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Winter smog blankets South Asian capitals of Dhaka and New Delhi

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Winter smog blankets South Asian capitals of Dhaka and New Delhi 1

DHAKA, Bangladesh — A thick layer of toxic smog wreathed Bangladesh’s capital of Dhaka on Wednesday as the air quality index plummeted into the “hazardous” category, while similar conditions prevailed in New Delhi, the capital of neighboring India.

The air quality in Dhaka, one of the world’s most crowded cities with more than 20 million people, has deteriorated as large projects spring up and fossil fuels get overused, bringing health problems for many.

“We often suffer from asthma, fever and allergies while operating rickshaws on the streets,” said Rafiq Mondal, who pulls the traditional two-wheeled vehicles to earn his living. “It is often very painful.”

Images from drones equipped with cameras showed smog at 9 a.m. (10 p.m. Tuesday ET) that put Dhaka in the top spot among the world’s most polluted cities, with a “hazardous” index level of 325, Swiss group IQAir said.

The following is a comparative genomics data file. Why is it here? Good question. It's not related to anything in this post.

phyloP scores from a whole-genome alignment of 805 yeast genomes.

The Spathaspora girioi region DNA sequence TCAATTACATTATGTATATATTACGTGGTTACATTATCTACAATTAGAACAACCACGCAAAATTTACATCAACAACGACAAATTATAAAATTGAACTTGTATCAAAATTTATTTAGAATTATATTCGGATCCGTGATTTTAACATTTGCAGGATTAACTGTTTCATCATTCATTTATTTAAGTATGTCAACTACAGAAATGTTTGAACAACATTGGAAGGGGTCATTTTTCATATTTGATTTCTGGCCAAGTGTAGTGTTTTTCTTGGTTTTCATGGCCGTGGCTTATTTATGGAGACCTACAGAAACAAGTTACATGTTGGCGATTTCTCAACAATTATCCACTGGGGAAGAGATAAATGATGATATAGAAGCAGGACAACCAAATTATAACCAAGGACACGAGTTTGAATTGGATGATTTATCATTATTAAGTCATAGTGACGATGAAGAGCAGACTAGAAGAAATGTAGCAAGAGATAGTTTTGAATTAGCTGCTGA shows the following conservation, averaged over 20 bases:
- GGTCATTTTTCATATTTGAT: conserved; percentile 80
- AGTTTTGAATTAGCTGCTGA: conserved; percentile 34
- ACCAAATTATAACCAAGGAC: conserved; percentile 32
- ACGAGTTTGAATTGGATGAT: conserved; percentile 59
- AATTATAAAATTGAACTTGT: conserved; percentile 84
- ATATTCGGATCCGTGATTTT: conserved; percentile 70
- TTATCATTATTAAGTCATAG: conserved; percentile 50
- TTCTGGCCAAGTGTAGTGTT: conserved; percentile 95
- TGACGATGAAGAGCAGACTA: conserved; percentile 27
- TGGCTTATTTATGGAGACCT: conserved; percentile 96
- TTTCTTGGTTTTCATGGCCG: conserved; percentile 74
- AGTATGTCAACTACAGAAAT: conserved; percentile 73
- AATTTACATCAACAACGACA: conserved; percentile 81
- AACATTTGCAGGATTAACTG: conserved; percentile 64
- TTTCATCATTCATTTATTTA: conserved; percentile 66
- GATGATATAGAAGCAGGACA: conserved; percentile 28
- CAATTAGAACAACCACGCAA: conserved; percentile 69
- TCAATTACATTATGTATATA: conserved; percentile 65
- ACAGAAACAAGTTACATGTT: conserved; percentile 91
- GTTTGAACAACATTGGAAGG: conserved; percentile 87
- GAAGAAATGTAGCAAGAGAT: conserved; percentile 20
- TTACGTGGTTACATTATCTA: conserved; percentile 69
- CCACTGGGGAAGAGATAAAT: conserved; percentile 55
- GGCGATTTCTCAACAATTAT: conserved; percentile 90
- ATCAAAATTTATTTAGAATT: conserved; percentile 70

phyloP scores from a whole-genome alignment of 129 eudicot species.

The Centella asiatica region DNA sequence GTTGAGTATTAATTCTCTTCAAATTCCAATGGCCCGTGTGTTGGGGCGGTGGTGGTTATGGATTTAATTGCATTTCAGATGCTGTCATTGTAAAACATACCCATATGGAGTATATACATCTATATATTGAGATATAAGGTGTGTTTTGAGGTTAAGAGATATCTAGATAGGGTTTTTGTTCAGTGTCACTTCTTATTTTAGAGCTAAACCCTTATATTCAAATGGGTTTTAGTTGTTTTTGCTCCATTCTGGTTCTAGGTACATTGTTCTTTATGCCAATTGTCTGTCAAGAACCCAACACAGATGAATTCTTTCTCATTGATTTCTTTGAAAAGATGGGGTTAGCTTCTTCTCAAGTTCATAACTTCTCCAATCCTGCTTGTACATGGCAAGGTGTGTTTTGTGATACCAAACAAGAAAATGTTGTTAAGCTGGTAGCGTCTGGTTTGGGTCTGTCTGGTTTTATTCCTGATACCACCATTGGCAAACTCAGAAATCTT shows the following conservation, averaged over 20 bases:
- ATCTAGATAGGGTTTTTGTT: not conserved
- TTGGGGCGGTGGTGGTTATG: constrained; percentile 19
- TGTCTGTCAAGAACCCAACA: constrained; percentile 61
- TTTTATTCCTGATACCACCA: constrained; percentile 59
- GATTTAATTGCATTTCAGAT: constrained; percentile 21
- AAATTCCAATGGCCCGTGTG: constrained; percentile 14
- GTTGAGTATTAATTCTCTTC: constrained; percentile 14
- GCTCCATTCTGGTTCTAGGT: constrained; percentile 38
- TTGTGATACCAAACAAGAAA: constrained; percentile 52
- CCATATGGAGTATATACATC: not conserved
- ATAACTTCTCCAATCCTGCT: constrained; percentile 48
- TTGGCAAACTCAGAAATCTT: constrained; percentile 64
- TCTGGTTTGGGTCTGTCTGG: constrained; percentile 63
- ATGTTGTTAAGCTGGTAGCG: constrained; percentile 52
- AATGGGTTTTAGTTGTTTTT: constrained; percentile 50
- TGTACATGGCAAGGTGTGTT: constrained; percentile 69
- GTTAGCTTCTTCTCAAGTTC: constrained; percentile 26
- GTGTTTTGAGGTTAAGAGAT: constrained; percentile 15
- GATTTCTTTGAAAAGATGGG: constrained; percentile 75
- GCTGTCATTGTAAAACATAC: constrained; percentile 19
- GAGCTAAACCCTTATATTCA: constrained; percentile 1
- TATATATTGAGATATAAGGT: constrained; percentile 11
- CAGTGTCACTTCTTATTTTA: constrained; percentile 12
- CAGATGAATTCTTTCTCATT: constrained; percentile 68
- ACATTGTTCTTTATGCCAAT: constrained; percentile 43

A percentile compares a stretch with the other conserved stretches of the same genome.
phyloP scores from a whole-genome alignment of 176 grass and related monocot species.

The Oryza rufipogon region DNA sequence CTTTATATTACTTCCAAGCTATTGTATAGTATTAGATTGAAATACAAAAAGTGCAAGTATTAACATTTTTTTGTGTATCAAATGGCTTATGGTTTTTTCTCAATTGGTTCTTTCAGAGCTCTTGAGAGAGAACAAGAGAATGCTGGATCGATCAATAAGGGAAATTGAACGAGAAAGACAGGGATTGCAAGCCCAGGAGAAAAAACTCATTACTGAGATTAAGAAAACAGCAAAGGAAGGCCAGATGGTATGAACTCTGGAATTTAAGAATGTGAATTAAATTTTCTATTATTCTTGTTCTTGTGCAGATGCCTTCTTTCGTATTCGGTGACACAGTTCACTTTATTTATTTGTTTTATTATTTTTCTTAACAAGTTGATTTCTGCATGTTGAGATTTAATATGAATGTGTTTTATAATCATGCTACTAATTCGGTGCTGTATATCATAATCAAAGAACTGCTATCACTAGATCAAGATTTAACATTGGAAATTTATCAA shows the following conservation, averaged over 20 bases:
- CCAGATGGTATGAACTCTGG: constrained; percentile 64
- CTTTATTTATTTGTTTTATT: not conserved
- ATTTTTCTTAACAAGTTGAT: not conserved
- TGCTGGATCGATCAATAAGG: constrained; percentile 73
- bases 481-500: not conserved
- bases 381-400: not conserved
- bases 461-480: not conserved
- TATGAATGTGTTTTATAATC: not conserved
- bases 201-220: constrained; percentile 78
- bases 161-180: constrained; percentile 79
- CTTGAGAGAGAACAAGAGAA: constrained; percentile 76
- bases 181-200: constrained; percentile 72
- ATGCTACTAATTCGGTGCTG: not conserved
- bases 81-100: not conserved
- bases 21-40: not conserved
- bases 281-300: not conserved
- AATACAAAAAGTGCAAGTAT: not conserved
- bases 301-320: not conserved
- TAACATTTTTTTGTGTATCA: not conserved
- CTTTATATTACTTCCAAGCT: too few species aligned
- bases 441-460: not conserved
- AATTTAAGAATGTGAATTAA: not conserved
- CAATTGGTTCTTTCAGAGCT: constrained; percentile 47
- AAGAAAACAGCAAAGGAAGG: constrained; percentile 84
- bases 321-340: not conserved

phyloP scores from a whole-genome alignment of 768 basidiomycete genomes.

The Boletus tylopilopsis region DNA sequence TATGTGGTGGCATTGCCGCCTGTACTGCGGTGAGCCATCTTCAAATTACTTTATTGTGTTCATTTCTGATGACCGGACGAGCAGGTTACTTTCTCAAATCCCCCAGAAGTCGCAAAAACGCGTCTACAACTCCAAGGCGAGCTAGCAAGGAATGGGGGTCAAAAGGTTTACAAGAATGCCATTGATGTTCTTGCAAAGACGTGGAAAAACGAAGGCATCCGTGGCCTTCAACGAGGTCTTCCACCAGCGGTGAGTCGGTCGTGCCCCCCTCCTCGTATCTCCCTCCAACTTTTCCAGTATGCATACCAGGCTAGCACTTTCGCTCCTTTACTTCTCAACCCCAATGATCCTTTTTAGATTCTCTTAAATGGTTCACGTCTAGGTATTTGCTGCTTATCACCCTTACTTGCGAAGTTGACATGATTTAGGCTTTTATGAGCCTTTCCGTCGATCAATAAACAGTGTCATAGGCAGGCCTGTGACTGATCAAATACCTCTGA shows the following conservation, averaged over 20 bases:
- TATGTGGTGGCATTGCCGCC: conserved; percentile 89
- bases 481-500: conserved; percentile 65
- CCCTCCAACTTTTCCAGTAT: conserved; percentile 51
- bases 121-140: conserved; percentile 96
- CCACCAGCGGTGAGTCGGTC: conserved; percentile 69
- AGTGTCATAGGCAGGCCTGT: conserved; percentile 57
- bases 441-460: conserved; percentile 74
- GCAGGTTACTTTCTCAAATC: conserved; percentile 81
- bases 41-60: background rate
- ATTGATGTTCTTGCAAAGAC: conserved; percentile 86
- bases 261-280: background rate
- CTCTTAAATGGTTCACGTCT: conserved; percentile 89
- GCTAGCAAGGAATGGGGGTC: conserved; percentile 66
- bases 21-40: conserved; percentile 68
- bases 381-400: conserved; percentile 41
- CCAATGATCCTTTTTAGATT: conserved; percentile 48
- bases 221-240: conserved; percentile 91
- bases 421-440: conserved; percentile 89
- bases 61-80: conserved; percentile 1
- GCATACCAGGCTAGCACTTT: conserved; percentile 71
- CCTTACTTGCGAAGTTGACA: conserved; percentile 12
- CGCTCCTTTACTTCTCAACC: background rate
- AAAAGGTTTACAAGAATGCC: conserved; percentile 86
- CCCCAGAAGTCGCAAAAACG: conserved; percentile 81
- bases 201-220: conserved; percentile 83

But conditions improved slightly, with the index dropping to 177, in the “unhealthy” range, by 1:35 p.m. (2:35 a.m. ET).

City authorities spray the streets with water to help the dust settle, but residents called for greater efforts.

“The air pollution is taking its toll,” said one of them, Wasim Akhter. “With all the mega projects like the metro rail overhead, there is a lot of construction material everywhere … Measures must be taken more seriously.”

The World Bank has urged Bangladesh to coordinate more closely with neighbors in South Asia to clean up the air.

Air pollution, often a mix of solid particles, liquid droplets and gases, is responsible for about a fifth of the country’s premature deaths each year, it said in a report.

Some areas of Dhaka had levels of fine particulate matter as much as 20 times in excess of World Health Organization standards, the report added.

In New Delhi, the Indian capital, pollution was also high, with an index reading of 378, according to the Central Pollution Control Board, for a rating of “very poor.”

More than 100 flights were delayed and rail services disrupted by an enveloping fog amid temperatures of about 52 degrees Fahrenheit, said news agency ANI, in which Reuters has a minority stake.

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